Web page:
A trip to the hardware store
This week, Jacksonville’s Sheriff, Mayor, and State Attorney came together to herald what they hope will reverse the city’s increasing murder rate.
The Crime Gun Intelligence Center (or CGIC, as Melissa Nelson put it) is a clearinghouse for data from ShotSpotter, which identifies where gunshots are coming from, and NIBIN, which is a national database of shell casings.
The idea is using technology to take the bad guys off the street. Identifying gunshots will show how they are connected, allowing for investigations, even where there are no witnesses willing to talk.
When do things start turning around? And what does success look like?
Answers were more elusive.
Vice President Mike Pence urged Congress to ratify the United States Canada Mexico Agreement from a Jacksonville stage this week.
Pence wants the deal done “this summer.” Congress isn’t close.
“The president has done his job. It’s time for the Congress to do its job and pass the USMCA this summer,” Pence said.
Whether events like the one in Jacksonville (there will be 25 more) ultimately mean much is an open question.
Per POLITICO, “The push comes as Democrats in Congress say they still have several concerns about the agreement’s labor, environmental and pharmaceutical provisions, as well as the pact’s overall enforceability.
Pence was also at NAS Jax, visiting military while he was in the area.
It’s easier here
President Donald Trump’s murky finances are murkier, reports The New York Times, despite local efforts to put brakes on shady dealings.
“Anti-money-laundering specialists at Deutsche Bank recommended in 2016 and 2017 that multiple transactions involving legal entities controlled by Donald Trump and his son-in-law, Jared Kushner, be reported to a federal financial-crimes watchdog,” the Times reports.
“But executives at Deutsche Bank, which has lent billions of dollars to the Trump and Kushner companies, rejected their employees’ advice. The reports were never filed with the government.”
Former money laundering specialist Tammy McFadden flagged the issues. But Deutsche apparently said such complaints evinced a “negative attitude.”
No beach for oil
Jacksonville saw a local version of the Hands Across the Sands protests this past weekend.
Among those on hand: U.S. Rep. John Rutherford, breaking with Trump on the question of offshore drilling and seismic testing in the Atlantic.
“The waters off the East Coast are home to vulnerable mammal populations, military operations, tourist destinations, and a vibrant maritime economy,” Rutherford said. “Allowing seismic testing in the Atlantic is unnecessary and potentially hazardous to the coastal communities that rely on a healthy ecosystem. The U.S. should not jeopardize our coastal economy by expanding seismic testing and offshore drilling, particularly when our energy needs continue to be met.”
Rutherford, the Florida Times-Union notes, co-introduced anti-seismic testing legislation this year, “in response to the National Oceanic and Atmospheric Administration issuing five Incidental Harassment Authorizations that would advance permit applications for seismic air-gun blasting off the Atlantic coast.”
Rutherford said of the authorizations: “They know that seismic testing is going to disrupt the fisheries in our ocean. They know that. Tests prove that.”
A former member of the New Black Panther Party will be out of politics for a while, as he is facing a 30-year prison stretch for threats against a current congressman and a Duval County judge.
The Florida Times-Union reports that “44-year-old Kojo Khayrallah was found guilty Friday of two counts of making written threats to kill or do bodily harm.”
He threatened “U.S. Rep. John Rutherford and 4th Judicial Circuit Chief Judge Mark Mahon.”
His motivations were … unclear.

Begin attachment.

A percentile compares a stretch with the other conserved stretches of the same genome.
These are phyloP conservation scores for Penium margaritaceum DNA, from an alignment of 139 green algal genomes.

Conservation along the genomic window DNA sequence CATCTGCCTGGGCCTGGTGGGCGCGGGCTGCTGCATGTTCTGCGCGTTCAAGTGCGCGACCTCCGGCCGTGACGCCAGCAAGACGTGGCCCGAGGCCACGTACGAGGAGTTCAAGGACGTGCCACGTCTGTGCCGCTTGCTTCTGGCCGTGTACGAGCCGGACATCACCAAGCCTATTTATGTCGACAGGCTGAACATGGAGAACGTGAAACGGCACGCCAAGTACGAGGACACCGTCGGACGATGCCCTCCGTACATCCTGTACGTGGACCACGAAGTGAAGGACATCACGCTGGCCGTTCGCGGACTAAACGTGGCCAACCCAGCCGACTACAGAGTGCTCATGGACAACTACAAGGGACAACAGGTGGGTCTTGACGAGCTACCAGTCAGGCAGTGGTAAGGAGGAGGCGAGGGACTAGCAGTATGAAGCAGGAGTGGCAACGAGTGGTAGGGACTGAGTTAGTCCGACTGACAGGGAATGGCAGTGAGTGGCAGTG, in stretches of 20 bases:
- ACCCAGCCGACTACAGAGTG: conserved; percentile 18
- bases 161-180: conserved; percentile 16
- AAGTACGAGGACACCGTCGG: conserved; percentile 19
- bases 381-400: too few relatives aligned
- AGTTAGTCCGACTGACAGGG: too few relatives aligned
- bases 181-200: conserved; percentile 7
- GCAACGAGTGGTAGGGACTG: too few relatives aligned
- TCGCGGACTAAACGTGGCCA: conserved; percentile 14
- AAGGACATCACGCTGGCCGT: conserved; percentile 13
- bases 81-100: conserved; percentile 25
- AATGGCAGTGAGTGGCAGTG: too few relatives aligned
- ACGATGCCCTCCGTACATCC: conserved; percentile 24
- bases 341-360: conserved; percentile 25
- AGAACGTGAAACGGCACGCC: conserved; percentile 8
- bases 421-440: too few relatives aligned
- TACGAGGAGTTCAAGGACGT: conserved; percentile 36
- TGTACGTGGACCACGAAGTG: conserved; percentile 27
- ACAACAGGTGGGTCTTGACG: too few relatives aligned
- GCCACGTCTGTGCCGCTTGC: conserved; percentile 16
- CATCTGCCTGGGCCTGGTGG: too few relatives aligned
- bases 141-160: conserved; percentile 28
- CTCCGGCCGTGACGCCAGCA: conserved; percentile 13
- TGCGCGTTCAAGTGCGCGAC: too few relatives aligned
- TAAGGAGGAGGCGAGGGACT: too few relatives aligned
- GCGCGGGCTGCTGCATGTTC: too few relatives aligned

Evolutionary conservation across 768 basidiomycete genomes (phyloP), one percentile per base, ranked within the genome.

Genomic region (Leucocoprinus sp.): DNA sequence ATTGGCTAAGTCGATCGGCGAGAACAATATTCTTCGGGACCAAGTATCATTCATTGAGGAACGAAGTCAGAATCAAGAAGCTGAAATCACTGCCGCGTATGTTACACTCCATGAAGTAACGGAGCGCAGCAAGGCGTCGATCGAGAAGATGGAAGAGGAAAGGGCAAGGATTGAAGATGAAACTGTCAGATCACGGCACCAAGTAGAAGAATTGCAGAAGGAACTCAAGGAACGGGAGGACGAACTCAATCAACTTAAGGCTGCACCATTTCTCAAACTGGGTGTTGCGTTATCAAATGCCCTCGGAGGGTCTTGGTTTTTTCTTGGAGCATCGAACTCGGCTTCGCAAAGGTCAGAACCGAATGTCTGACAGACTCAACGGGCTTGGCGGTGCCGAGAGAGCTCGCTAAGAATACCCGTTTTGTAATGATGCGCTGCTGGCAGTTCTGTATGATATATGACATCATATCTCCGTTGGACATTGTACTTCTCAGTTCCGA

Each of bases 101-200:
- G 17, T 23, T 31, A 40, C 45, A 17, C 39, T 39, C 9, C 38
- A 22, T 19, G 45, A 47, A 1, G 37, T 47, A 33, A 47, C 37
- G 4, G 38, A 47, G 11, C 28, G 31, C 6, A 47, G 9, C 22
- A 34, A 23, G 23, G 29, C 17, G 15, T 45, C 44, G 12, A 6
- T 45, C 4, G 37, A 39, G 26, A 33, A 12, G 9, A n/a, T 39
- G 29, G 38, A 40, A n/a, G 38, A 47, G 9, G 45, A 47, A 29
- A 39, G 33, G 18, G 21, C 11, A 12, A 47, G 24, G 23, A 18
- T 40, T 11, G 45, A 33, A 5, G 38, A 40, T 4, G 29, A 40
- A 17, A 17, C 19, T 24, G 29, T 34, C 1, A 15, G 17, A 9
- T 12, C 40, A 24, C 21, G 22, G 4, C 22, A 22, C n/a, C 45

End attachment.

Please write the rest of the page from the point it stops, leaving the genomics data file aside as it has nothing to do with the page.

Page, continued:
“When question by a detective last June, Khayrallah explained he felt wronged by the court after multiple domestic legal battles. He also said he felt targeted by Rutherford because he was a militant black-rights activist and leader of the local New Black Panther Party,” AP reported.
Now he will be the state’s problem.
Your money’s no good here
Jacksonville State Attorney Melissa Nelson will run for re-election in 2020.
Nelson told the Florida Times-Union. The campaign will launch soon.
Another big nugget: Employees will not be allowed to donate.
Nelson’s predecessor, Angela Corey, relied on staffer generosity. She amassed over $27,000 in contributions. Many of those donations came from taxpayer-funded bonuses.
Nelson used that pattern of de facto public financing of the incumbent’s re-election as a campaign talking point in 2016, as she upended Corey in a GOP primary bloodbath.
“This move is so disrespectful of the hard work of taxpayers. I know well-being a prosecutor is a tough job, but retaining talent is done by demonstrating to your team that you approach the job as a call to service and devotion to the ideals of our Constitution. It’s not about getting rich on taxpayer dollars,” Nelson said.
The Jacksonville Transportation Authority is in the real estate business.
The JTA, per a media release, is “open for business,” with opportunities for “transit-oriented development.”
The goal is to leverage the needs of private capital to accommodate public infrastructure; a rising tide to lift all boats.
Avenues Walk, Golfair, Johnson Street in LaVilla, Kings Avenue, and Rosa Parks Centers all have opportunities for mixed-use developments, which will drive infill and synergy for the public investment.
Many of these include placement in federally designated opportunity zones, meaning there are opportunities for tax breaks beyond the usual state and local incentives.
Personnel note: Matthew Corrigan to JU
The dean of local political polling is leaving his position to become, well, an actual Dean.
Former University of North Florida Public Opinion Research Lab director Matthew Corrigan is headed to Jacksonville University to become Dean of the College of Arts and Sciences, per the Jax Daily Record.
“Dr. Corrigan is a proven academic leader, energetic faculty advocate, and tireless mentor who can help instill in all of our students the critical thinking, communication, and problem-solving skills that are necessary for lifelong success no matter their field of study,” JU Provost Christine Sapienza said.
“His insights into politic processes and players is objective, nuanced and detailed. An academic through and through, he understands that faculty are the core of a university and that shared governance is essential. I consider him a friend and wish him well at JU,” said John Delaney, former president of the University of North Florida.